- From Breadbasket to Dust BowlRural Credit, the World War I Plow-Up, and the Transformation of American Agriculture
banking, farm finance, Federal Farm Loan Act, Kansas, Progressive Era
During the summer of 1914, as Europe prepared for war, the United States Congress debated whether to adapt European models of agricultural finance to the Americas. The question was whether the federal government would intervene in the farm mortgage market. Modernizing agriculture was an important priority for farmers, businessmen, and government officials, and federal policymakers saw boosting farm production as a national imperative. At stake in these debates were significant questions about the prerogatives of the nation-state: did the national government have the authority to assist in the expansion of mortgage credit to rural producers, who had long suffered from limited access to long-term loans? Should the reforms to the banking system that had been passed through the 1913 Federal Reserve Act be extended into agriculture? How should rural communities adapt: through farm consolidation, large-scale mechanization, or a commitment to a diffuse network of small-scale, low-technology farms? For decades, farmers had argued that they suffered from limited local credit markets, and many argued that they were constrained from expanding their operations because of the dearth of lenders willing to invest in agricultural improvement. After 1912 members of Congress embraced this cause, negotiating the terms of a radical new federal intervention in the rural economy.
Congress established a mechanism that proved crucial to the reorganization of American agriculture with the passage of the 1916 Federal Farm Loan Act. This legislation appropriated funds from the US Treasury to create a network of regional land banks extending government-seeded, long-term, low-interest-rate mortgages on land and improvements. This program provided an influx of new credit for American farms, building upon the precedent of decades of subsidies to railroads, [End Page 129] homesteading, agricultural research, and irrigation.1 During the wartime emergency these farm loans allowed expansion-minded American farmers to invest in new machines, consolidate operations, and modernize their facilities in order to produce ever-higher yields deemed crucial to the war effort. The federal land banks injected hundreds of millions of dollars into American agriculture during this moment of economic and technological transformation, spurring a dramatic expansion in rural finance.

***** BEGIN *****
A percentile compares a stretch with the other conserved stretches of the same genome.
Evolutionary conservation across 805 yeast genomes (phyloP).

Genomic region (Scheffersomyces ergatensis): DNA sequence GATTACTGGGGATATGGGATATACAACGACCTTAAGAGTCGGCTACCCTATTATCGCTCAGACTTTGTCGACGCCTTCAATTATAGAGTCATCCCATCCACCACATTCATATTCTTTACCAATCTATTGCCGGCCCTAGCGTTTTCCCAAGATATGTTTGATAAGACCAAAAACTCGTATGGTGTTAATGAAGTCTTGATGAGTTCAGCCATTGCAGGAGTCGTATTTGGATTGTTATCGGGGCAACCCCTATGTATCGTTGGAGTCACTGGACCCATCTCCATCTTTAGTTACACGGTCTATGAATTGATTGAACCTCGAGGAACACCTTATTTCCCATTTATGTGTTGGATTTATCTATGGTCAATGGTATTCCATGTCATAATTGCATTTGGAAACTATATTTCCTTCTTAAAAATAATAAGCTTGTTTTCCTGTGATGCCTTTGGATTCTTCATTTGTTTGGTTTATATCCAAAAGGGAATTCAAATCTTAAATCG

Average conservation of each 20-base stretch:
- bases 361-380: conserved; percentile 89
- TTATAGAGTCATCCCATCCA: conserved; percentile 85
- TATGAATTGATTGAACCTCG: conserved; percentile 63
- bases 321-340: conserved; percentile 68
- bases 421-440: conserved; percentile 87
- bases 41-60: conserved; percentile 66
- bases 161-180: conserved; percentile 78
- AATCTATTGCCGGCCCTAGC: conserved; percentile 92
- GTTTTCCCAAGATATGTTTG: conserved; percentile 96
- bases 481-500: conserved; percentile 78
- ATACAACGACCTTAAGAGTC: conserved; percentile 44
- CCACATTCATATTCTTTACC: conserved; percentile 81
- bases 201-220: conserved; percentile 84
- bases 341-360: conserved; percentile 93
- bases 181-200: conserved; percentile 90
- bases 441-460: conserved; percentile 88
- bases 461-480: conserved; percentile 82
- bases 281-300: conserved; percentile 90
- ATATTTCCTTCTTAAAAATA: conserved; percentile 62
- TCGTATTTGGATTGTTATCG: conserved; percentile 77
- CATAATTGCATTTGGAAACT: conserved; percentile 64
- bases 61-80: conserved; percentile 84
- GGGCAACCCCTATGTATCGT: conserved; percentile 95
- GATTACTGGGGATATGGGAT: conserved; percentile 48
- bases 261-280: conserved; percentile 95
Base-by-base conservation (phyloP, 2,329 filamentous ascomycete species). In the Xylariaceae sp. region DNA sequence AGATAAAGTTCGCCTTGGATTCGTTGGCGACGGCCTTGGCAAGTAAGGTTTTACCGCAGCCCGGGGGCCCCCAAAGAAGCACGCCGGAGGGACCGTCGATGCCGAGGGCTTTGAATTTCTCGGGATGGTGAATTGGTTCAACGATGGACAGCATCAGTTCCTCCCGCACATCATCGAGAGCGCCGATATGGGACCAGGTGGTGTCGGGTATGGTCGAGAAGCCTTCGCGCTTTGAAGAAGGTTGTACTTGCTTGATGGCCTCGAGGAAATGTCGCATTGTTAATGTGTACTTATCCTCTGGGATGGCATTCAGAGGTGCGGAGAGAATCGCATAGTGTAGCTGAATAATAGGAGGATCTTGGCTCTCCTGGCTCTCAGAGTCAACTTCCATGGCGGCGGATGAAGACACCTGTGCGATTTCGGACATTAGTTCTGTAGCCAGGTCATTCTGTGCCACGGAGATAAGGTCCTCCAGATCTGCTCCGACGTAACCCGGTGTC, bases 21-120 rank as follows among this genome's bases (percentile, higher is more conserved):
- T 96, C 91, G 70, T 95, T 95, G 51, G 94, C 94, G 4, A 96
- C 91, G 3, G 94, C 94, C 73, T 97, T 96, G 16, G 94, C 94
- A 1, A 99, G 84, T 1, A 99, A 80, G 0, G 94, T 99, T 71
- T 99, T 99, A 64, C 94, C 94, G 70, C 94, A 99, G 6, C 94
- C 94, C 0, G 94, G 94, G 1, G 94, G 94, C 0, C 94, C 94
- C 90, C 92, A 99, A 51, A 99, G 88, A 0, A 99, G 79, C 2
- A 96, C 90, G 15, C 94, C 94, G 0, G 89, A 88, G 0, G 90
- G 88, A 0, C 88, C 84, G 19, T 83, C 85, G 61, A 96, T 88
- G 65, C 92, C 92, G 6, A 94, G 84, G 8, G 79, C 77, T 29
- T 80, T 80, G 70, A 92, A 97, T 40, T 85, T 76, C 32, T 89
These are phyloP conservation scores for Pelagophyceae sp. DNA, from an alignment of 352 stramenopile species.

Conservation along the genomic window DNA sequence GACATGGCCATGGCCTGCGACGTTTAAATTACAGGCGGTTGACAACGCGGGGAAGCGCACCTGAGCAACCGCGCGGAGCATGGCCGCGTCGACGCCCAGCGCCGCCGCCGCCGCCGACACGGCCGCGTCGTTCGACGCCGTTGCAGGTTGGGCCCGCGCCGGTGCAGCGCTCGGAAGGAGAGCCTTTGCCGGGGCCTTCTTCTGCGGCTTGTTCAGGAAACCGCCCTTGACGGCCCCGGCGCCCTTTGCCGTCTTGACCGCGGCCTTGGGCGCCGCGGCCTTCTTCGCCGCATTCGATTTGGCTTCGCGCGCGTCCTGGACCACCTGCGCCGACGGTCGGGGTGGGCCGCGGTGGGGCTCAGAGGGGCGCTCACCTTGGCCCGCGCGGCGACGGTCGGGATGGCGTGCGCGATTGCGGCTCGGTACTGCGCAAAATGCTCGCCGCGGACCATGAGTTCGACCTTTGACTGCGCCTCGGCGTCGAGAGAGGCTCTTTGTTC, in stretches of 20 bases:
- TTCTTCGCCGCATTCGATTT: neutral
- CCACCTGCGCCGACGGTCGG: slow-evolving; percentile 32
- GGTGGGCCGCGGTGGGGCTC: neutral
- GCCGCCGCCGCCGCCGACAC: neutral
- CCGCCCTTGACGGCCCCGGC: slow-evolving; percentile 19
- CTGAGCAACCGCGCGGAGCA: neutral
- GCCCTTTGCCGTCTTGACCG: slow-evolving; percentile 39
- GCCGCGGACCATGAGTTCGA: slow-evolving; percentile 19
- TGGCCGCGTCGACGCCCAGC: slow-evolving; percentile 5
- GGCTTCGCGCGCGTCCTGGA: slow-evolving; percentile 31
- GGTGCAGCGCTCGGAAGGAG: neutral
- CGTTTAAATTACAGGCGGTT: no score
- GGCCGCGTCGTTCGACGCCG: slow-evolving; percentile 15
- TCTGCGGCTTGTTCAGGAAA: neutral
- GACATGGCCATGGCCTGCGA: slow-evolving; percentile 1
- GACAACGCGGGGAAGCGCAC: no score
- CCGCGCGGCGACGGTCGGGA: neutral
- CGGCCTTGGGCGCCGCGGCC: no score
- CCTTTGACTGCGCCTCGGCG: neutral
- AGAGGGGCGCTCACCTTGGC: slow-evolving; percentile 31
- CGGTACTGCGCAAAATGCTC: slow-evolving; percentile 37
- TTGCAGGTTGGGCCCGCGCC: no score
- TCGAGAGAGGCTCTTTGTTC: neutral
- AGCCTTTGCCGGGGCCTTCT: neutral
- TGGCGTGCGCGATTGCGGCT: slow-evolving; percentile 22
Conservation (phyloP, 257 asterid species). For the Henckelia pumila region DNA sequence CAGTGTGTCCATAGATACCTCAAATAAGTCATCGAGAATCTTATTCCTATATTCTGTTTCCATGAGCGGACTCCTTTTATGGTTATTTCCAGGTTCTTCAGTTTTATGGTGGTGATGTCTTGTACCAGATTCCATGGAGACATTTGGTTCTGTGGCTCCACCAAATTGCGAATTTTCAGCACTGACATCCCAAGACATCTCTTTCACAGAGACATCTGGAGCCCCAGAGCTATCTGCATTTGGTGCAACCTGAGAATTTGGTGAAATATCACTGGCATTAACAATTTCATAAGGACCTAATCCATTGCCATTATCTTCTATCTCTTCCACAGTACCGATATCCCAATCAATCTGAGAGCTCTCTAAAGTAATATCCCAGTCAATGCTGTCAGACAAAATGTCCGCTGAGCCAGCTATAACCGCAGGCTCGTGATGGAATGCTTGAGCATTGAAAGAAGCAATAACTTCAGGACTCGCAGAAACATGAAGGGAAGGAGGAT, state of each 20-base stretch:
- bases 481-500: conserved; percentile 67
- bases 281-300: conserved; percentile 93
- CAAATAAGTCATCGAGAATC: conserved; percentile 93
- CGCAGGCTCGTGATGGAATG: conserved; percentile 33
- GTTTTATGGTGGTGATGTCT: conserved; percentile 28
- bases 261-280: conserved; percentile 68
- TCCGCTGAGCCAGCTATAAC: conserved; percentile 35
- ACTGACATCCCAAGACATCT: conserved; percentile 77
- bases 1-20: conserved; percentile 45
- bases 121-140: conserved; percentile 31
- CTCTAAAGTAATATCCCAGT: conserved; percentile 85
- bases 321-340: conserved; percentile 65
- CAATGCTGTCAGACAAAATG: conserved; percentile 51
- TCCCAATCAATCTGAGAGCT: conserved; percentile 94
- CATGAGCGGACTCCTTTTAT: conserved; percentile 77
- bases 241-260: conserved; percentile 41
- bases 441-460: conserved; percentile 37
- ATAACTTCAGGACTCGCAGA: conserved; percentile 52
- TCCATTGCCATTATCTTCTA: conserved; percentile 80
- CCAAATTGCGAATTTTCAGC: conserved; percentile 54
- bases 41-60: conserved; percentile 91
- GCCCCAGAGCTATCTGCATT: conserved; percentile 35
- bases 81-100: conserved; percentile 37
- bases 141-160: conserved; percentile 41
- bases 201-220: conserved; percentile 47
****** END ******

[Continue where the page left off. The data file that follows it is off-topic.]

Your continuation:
This article examines the Federal Farm Loan Act’s impact on the southern Great Plains, where federal land banks invested the majority of farm mortgages during the late 1910s. By surveying these developments within the larger history of agricultural credit, this study demonstrates the impact of the federal land banks on wartime production. After 1917, the new federal land banks distributed millions of dollars in loans to wheat farmers in the Great Plains. The sudden availability of long-term, low-interest-rate mortgages in these historically undercapitalized lending markets funded the purchase of machinery, the consolidation of farms, and the unprecedented expansion of wheat acreage during World War I, a confluence of events known as the Great Plow-Up.2 These government-seeded mortgages provided the capital that stimulated technological expansion on the Great Plains, spurring the consolidation and industrialization of the region’s farms. At the same time, the federal government’s intervention in the rural credit market sought to neutralize the historical climatic and economic vulnerabilities that had discouraged lending in the region. Ultimately, the new land bank loans facilitated the push to plant the Plains in wheat, both severing the deep roots that had held the soil on the land for millennia and injecting a new reservoir of capital into the region.
Most scholarly analyses of the impacts of World War I on the American home front have featured the expansion of federal control over transportation networks, food policy, and political dissent. Yet despite the considerable literature on wartime conditions, historians and economists often overlook one of the most pronounced and long-lasting effects of this transformation: the altered relationship between agricultural producers and the state. Vast increases in production reshaped the rural landscape, and reordered the relationship between the United States and its allies while creating surpluses of grain and cotton that would vex agricultural policymakers...